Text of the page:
Sunday, May 30, 2021
I know what you’re thinking… “Dan, you literally just spent the last five years or so waxing lyrical over IO Interactive’s new Hitman games, but now you’re saying that Blood Money is the better game? That’s bloody bold of you!” Well, yes… it is and I have, and I will continue to praise the newest trilogy as they’re absolutely fantastic games with incredible levels. Sapienza from Hitman (2016)? Wow, what a level. Miami and Sgàil, from the sequel? What brilliant levels they were! Berlin? My, that’s certainly different! We absolutely love it, though. There’s no disputing the quality level of the recent trilogy - they are some fantastic Hitman games, but you know what? Blood Money is still the pinnacle of the franchise, for me.
Hitman: Blood Money, which turned 15-years-old this week, remains bloody brilliant – truly, IO struck gold back in 2006, and continues to tap into what made that game so special. Why else would many of that game's levels have essentially been remade for the recent trilogy, if they didn't represent a high-water mark for the series?
‘Situs Inversus’, from 2016’s Hitman, is clearly a riff on the unrivalled ‘Flatine’ from Blood Money. The suburban affair of Hitman 2’s ‘Another Life’ is obviously an update of Blood Money’s ‘A New Life’. The vineyard-focussed ‘The Farewell’, from Hitman 3, is quite clearly a bigger, fancier version of ‘A Vintage Year’. The absolutely fantastic ‘Death in the Family’ from Hitman 3, also, clearly takes inspiration from the brilliant ‘Till Death Do Us Part’ (and probably a little Beldingford Manor from Contracts, but shush, that doesn’t help me make my point). My point is that Blood Money is the pool from which inspiration runneth over! It’s the focal point, and the game that everyone goes back to.
Let’s be honest here, though, the gameplay in the new Hitman games is clearly far superior to that of its forebears – no shit, there’s ten years of iteration to take into account between games. On top of that, yes, we know that the levels are far bigger and more ambitious in size too, that’s not my point. We all know the newer games are clearly better games, but they’re not necessarily better experiences.
What Hitman: Blood Money nails – which none of the new games have managed to compete with – are those more bitesize, memorable experiences. In Blood Money you had smaller sandboxes to play around in, fewer targets and methods to dispatch them, but the levels themselves were plentiful. The newer games tended to have five or six different maps, and, while they were massive sandboxes with different biomes, there’s something about the more focused maps of Blood Money that really hit home for us.
Every map in Blood Money was an absolute banger, too, and that’s not an exaggeration. As far as tutorials go, ‘Death of a Showman’, in Baltimore, was great. ‘A Vintage Year’, in Chile, was simply fantastic. ‘Curtains Down’, where you switch a prop gun for a real one, as far as iconic hits go in the franchise, that’s up there with the best. ‘Flatline’ is just perfect, from killing your target while dressed as the shrink to squashing that guy with his own weights. ‘A New Life’ is one of the most iconic Hitman maps (which explains why IO remade it). ‘The Murder of Crows’ is a mission that I’m genuinely surprised IO hasn’t tried to replicate – the bustle of Mardi Gras in New Orleans was sublime!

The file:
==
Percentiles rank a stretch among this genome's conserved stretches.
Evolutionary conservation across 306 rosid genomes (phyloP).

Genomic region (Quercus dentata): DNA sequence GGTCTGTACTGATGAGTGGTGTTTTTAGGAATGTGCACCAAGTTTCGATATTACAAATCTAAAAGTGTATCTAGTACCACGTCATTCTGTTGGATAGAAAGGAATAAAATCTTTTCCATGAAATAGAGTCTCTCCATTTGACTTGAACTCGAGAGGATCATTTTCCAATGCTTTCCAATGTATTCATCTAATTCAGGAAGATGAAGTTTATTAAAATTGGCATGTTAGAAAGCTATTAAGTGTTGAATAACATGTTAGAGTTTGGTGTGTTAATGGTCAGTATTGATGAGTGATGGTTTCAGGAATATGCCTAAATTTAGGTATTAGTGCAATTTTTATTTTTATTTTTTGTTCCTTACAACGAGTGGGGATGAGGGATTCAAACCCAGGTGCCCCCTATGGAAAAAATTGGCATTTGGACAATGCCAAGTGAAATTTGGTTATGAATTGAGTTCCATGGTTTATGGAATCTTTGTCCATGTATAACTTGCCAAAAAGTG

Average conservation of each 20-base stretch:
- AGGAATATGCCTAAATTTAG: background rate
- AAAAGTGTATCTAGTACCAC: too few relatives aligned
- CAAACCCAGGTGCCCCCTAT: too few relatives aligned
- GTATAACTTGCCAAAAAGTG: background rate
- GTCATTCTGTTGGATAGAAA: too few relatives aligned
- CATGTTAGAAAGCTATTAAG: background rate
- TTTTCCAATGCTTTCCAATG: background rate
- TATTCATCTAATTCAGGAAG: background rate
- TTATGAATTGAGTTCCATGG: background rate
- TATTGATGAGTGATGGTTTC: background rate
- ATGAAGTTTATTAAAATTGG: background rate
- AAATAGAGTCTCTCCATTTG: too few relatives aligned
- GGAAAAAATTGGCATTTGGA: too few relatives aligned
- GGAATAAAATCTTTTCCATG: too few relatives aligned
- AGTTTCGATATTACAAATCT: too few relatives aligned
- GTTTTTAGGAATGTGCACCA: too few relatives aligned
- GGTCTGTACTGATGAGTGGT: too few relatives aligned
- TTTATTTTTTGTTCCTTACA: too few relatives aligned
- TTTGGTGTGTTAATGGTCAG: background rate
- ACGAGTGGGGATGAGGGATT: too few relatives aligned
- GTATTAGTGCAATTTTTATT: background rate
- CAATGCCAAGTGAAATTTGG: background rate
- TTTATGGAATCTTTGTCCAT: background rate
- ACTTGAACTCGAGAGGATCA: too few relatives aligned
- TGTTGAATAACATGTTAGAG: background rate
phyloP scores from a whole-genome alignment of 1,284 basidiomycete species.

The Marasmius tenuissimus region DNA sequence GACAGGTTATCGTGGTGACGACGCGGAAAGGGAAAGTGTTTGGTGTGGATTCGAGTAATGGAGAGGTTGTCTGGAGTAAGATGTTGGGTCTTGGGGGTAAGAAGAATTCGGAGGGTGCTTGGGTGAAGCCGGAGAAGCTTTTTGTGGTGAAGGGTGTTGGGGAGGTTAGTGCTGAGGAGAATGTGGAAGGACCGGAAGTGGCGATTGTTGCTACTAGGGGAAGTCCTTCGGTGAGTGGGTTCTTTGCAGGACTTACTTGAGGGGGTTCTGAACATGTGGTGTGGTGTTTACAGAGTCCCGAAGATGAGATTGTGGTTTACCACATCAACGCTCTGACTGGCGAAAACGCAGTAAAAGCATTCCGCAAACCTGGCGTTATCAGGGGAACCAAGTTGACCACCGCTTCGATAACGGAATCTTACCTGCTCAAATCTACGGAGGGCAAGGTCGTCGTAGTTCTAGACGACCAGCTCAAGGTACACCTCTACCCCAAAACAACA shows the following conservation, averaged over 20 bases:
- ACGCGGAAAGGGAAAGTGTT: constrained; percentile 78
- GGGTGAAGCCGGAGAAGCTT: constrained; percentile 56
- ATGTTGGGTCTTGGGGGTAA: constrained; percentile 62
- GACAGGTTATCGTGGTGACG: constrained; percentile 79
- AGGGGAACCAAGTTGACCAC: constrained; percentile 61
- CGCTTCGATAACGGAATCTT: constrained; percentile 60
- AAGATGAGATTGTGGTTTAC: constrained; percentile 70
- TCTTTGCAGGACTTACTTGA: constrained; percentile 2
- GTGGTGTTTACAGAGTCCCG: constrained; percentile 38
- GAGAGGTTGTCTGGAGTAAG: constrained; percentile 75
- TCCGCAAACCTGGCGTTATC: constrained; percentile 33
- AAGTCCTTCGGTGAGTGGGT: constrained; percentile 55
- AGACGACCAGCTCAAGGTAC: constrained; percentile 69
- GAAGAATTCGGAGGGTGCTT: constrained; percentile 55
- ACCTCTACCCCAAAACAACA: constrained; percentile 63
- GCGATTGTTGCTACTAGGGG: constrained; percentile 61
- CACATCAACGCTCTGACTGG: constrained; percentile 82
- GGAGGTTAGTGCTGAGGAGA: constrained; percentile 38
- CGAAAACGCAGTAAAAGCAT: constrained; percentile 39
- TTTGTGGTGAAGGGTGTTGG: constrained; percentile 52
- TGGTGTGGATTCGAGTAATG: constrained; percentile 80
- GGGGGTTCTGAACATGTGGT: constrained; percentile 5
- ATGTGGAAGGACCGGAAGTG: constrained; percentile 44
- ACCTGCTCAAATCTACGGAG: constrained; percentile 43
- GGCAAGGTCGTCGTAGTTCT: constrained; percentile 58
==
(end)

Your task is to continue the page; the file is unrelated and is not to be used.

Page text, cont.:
Then we have ‘You Better Watch Out’, with the rival assassin and the glass bottom pool, two moments that I’m not sure the newer Hitman games have ever rivalled. A competing assassin like Agent 17 in Hitman 2: Silent Assassin was also a brilliant addition, especially when they’d unexpectedly ambush 47. Then we have ‘Death on the Mississippi’, which was, again, a really great map. As was ‘Till Death Do Us Part’ - everyone remembers disrupting a wedding with a well-placed bullet during the marriage vows, right? Similarly, everyone remembers infiltrating the casino in ‘A House of Cards’, or attending the crazy rave in the ‘Dance With the Devil’ mission, something that seems to have inspired the Berlin mission in Hitman 3. And to end proceedings, you have a quick trip to the White House in ‘Amendment XXV’, before being raised from the dead in ‘Requiem’, blasting everyone to shit in your white suit while the harmonic melodies of Schubert’s ‘Ave Maria’ ring out in a tiny idyllic chapel in the middle of nowhere.
Hitman: Blood Money saw IO managing to cram a lot of different experiences under one roof, and as much as I absolutely adore the new ‘World of Assassination’ trilogy, there’s something to be said for smaller, more concentrated Hitman experiences. That way, you can afford to get one wrong and not have it affect the overall experience, although somehow IO hit the bullseye every time in Blood Money. With fewer but much larger maps, like those in the new trilogy, there’s the potential that if the Danish developer didn't nail the setting, the mood, or whatever, that a large chunk of the game could ve a little disappointing. Hitman (2016) had the slightly ‘meh’ ‘Freedom Fighters’ mission. Hitman 2 had the blink-and-you’ll-miss-it ‘Hawke’s Bay’ prologue contract. While Hitman 3 had the ridiculously linear and more Call of Duty-esque ‘Carpathian Mountains’ mission. With fewer maps, making a misstep is a greater risk; with more maps that risk was somewhat mitigated. The fact that IO crammed in so many completely unique experiences, so many of the franchise’s most memorable moments, and still it didn’t deliver a dud, well, that’s testament to why Hitman: Blood Money is still the best Hitman game it’s ever made.
Monday, May 31, 2021 @ 03:46 AM
Monday, May 31, 2021 @ 11:33 AM
Monday, May 31, 2021 @ 02:53 PM